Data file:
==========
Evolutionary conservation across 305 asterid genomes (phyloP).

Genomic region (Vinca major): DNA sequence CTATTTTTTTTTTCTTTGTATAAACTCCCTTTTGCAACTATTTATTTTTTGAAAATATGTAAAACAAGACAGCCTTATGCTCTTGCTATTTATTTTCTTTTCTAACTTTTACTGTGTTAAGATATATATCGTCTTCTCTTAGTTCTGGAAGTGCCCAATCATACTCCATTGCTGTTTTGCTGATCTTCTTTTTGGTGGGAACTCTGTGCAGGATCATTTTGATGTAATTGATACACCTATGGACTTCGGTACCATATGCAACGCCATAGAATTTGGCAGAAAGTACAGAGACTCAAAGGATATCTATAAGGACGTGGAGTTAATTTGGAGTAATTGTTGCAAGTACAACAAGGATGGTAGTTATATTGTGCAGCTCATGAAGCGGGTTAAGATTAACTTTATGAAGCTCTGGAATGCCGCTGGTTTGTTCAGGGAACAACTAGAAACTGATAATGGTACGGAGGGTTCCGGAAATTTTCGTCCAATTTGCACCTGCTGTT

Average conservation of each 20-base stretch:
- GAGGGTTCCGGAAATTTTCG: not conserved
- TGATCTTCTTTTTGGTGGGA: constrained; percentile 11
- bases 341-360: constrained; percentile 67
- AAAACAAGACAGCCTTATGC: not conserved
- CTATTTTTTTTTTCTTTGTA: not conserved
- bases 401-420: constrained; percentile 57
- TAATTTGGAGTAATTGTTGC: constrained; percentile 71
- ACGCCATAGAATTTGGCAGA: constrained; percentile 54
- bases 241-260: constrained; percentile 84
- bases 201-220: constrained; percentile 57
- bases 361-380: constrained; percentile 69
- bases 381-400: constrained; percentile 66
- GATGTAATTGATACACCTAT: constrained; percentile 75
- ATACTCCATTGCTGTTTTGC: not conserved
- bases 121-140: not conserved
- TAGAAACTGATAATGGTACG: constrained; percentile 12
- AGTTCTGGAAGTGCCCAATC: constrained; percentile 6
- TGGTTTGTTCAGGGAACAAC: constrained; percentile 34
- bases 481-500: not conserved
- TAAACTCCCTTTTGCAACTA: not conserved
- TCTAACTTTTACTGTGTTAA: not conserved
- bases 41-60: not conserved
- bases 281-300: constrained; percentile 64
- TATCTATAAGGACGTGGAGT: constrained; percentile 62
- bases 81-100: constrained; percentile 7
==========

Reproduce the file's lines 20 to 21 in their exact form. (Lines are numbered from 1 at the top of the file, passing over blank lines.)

- AGTTCTGGAAGTGCCCAATC: constrained; percentile 6
- TGGTTTGTTCAGGGAACAAC: constrained; percentile 34